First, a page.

A Crash Course In...
Cinema du Look

David Parkinson 6th December 2013

Leon: The Director

With Jean-Jacques Beineix's cult classic Betty Blue newly released on DVD and Blu-ray, we turn the spotlight on the French film movement Cinéma du Look.

Cinéma du Look? Sounds a bit Franglas.

The term was coined by French critic Raphaël Bassan in an article entitled 'Trois néo-baroques français' in the May 1989 issue of La Revue du Cinéma, which described a certain tendency in contemporary French film that sought to break with the 'chronic naturalism' that had prevailed since Poetic Realism emerged in the 1930s.

Bassan applauded the way in which three directors in particular had switched focus away from bourgeois families in the suburbs and provincial workers to highlight the alienation of urban youth.

Who comprised this unholy trinity?

The oldest was Jean-Jacques Beineix, who had been an assistant to René Clément and Claude Berri and worked in advertising before turning to features. Having written screenplays as a teenager, Luc Besson assisted lesser lights like Claude Faraldo and Patrick Grandperret before also graduating from commercials.

Leos Carax followed the nouvelle vague path of learning from screenings at the Cinémathèque Française and writing for the journal Cahiers du Cinéma before making his first short while still in his early twenties.

Betty Blue 10868 6 1

What were their key films?

Beineix got the ball rolling with Diva (1981), which won four Césars and was hailed as 'the first French postmodernist film'. However, he was slated by the critics for The Moon in the Gutter (1983), which even star Gérard Depardieu dismissed as 'a thriller preoccupied with its own navel'.

Meanwhile, Besson made his feature bow with the post-nuclear parable Le Dernier Combat (1983), while Carax also went down the monochrome route with Boy Meets Girl (1984), an anti-drama stuffed with autobiographical detail and allusions to other films.

As Besson scored an international hit with Subway (1985) and Carax reinforced his auteur reputation with Mauvais Sang (1986), Beineix bounced back with Betty Blue (1986), a tale of doomed love that became a cult arthouse success across Europe.

Roselyne and the Lions (1989) and IP5 (1992) were less enthusiastically received than Besson's crime duo of Nikita (1990) and Léon (1994), which revived his fortunes after the aquatic odyssey Le Grand Bleu (1988) drew the same mixed reception accorded Carax's Les Amants du Pont Neuf (1991), which was then the most expensive French film ever made.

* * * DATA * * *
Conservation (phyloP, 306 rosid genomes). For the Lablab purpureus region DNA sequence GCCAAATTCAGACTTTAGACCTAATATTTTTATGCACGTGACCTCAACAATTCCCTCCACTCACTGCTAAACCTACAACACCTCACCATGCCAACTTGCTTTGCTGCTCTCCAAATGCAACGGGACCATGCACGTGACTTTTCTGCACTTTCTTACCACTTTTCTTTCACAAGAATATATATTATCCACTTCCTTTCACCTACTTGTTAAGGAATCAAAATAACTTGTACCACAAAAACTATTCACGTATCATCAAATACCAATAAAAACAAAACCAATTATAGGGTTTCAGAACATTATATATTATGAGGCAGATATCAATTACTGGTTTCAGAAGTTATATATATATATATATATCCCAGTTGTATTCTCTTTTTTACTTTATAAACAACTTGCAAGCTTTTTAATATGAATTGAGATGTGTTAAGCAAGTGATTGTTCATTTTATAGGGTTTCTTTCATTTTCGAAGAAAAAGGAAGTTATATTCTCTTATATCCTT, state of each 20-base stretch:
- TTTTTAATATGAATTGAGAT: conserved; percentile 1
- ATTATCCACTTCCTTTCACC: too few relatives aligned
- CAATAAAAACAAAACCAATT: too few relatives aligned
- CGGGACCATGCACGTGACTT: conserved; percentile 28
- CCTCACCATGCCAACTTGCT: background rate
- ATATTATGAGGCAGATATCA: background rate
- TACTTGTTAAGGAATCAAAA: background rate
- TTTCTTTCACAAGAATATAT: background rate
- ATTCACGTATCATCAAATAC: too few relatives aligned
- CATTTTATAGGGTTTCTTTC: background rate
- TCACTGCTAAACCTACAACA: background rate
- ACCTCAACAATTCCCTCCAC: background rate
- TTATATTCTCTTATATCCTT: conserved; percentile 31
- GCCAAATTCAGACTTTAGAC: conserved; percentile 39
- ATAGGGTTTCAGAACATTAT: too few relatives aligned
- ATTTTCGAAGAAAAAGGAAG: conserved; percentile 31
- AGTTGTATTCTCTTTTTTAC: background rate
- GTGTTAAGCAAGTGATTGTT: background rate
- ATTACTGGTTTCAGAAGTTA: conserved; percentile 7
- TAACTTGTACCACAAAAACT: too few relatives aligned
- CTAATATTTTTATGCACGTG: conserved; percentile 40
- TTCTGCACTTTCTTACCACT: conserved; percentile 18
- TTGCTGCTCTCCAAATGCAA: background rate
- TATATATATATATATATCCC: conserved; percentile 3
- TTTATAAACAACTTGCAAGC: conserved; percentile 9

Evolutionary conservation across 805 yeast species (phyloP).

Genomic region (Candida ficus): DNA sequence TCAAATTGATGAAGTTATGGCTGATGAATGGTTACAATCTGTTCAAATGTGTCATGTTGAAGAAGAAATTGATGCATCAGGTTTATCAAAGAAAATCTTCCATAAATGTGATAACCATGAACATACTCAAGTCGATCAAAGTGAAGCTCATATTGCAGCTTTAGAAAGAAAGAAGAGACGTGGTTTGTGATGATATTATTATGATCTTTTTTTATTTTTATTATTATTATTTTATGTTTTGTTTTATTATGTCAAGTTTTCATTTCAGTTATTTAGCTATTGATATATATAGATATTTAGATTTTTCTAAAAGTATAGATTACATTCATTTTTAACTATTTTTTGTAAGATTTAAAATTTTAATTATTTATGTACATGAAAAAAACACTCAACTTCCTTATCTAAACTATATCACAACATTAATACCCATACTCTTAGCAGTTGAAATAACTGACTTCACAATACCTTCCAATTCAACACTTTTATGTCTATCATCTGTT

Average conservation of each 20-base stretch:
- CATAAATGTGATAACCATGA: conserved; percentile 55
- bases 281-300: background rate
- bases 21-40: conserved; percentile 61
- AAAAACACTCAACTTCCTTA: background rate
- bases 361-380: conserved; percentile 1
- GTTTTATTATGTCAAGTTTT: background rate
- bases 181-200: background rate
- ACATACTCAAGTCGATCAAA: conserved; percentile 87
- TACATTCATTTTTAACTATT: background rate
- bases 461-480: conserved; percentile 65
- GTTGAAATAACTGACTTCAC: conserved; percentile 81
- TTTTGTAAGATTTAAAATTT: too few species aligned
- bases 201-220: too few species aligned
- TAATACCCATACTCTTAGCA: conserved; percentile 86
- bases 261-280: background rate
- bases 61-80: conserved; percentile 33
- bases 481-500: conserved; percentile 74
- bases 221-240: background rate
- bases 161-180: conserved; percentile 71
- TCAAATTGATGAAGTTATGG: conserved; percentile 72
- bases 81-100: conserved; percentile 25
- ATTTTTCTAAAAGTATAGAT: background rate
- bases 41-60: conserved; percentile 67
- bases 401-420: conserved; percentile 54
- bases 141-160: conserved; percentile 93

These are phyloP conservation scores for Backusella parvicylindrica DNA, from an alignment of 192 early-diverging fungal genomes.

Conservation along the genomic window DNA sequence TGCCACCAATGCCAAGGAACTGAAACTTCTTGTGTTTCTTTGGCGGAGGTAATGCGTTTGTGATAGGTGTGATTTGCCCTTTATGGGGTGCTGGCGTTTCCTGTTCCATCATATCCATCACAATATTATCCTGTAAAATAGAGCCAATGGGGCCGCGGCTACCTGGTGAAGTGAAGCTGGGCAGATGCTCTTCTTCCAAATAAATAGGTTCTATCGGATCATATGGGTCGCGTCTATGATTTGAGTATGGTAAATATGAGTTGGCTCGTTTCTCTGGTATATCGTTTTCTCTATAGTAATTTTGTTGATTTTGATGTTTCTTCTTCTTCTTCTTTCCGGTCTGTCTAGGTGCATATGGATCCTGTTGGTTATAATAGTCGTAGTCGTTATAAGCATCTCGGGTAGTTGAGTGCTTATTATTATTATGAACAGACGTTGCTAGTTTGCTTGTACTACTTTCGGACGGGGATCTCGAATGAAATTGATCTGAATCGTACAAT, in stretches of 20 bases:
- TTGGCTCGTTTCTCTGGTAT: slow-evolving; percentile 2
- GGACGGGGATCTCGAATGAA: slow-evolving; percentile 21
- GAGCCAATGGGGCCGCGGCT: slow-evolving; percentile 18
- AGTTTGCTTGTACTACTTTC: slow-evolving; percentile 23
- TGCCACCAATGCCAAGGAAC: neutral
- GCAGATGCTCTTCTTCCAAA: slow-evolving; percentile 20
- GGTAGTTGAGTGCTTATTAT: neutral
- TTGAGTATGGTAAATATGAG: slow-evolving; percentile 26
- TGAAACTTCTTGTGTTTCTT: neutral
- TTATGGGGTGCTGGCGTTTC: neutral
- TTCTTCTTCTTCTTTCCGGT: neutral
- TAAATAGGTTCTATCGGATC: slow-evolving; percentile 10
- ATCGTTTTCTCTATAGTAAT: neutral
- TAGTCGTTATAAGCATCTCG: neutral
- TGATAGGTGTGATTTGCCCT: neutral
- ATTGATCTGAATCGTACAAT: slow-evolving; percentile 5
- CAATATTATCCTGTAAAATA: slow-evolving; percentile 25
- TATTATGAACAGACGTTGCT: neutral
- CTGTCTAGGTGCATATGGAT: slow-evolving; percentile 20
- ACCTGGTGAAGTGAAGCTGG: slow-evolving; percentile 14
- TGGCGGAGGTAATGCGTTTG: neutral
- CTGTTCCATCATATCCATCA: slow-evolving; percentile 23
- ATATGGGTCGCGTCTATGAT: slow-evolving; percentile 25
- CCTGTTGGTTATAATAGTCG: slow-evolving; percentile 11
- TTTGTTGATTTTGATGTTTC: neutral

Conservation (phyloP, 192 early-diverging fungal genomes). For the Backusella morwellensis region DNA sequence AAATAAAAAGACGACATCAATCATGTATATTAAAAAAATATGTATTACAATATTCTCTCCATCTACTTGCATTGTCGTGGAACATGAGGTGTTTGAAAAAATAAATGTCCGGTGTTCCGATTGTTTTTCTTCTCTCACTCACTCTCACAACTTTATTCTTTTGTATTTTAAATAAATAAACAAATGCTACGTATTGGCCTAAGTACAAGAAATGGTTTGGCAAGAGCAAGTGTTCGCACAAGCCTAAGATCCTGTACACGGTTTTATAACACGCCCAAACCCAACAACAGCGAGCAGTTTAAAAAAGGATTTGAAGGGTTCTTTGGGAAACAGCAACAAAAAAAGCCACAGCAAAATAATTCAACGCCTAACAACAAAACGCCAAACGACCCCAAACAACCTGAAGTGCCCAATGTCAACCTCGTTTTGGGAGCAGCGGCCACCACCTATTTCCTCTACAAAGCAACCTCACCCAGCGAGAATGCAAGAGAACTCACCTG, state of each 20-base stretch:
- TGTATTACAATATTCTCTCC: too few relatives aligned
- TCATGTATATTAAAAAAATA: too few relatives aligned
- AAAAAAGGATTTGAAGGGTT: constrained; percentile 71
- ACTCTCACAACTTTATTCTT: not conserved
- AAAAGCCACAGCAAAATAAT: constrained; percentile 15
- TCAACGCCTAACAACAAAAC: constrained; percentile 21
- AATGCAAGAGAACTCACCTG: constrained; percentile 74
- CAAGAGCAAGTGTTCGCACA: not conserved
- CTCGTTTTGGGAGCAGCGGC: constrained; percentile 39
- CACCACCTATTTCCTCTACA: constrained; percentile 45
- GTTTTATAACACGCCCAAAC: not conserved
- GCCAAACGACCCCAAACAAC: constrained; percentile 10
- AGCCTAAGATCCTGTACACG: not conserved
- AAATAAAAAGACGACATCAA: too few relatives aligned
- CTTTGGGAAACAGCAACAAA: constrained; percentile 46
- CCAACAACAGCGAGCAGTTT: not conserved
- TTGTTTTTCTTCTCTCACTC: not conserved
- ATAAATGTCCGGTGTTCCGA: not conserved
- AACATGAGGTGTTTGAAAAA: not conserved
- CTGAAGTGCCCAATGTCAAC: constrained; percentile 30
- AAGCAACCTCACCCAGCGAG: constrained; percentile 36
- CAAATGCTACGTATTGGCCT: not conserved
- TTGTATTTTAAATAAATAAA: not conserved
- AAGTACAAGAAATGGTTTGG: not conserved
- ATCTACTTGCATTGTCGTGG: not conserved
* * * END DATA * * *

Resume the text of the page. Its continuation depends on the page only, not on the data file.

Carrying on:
Not universally popular, then?

Cinéma du look caused something of a critical rift, with mainstream magazines like Premiere championing Besson and Beineix for bringing some glamour, vigour and escapism back to French film, while highbrow publications like Cahiers and Positif hailed Carax as the new Jean-Luc Godard and denounced Beineix and Besson for pandering to populism.

Ironically, all three frequently contrasted high and low culture in their pictures and there was more than a little parochial snobbery involved in Cahiers lauding its vieux garçon.

What about the accusations of prioritising style over substance?

This is the usual charge levelled against cinéma du look, as it took its inspiration from television, pop videos, commercials, comic strips and the Hollywood blockbuster. Moreover, it depended more on a mastery of technology than a linking ideology.

But the features had a filmic intelligence that atoned for their lack of socio-political commitment, narrative complexity and psychological depth. What's more, they harked back to the 1930s with their reliance on studio realism and married cinéma du papa's attention to the mise-en-scène with the nouvelle vague's penchant for hommage, intertextuality and generic game playing.

Thus, Besson, Carax and Beineix strove to bring a little New Hollywood elegance and energy to the typically Gallic preoccupation with the real and the ideal.

Nikita

Was it just a boys club?

No, Caroline Roboh's Clémentine Tango (1982) and Virginie Thévenet's La Nuit Porte Jarretelles (1985) are often linked to cinéma du look, but they were coolly received by domestic critics and barely seen abroad.

What's cinéma du look's legacy?

Although Quentin Tarantino borrowed the gimmick of littering pictures with pop cultural references (and his brand has been much imitated in American mainstream and independent movies and beyond), the biggest impact has been at home.

In particular, it revived interest in the fantasy cinema associated with George Méliès, Jean Cocteau and Georges Franju and not only inspired the likes of Jean-Pierre Jeunet (Delicatessen (1991) & Amélie (2001)), but also the diverse subversives gathered under the New French Extremity banner, who answered Besson's call for a greater emphasis on genre rather than auteur film-making.

The primary beneficiary has been the prolific Besson himself, who has fashioned a veritable 'cinéma du Luc' on each side of the Atlantic, as writer, director and producer, and his latest, The Family, is currently on general release in the UK.

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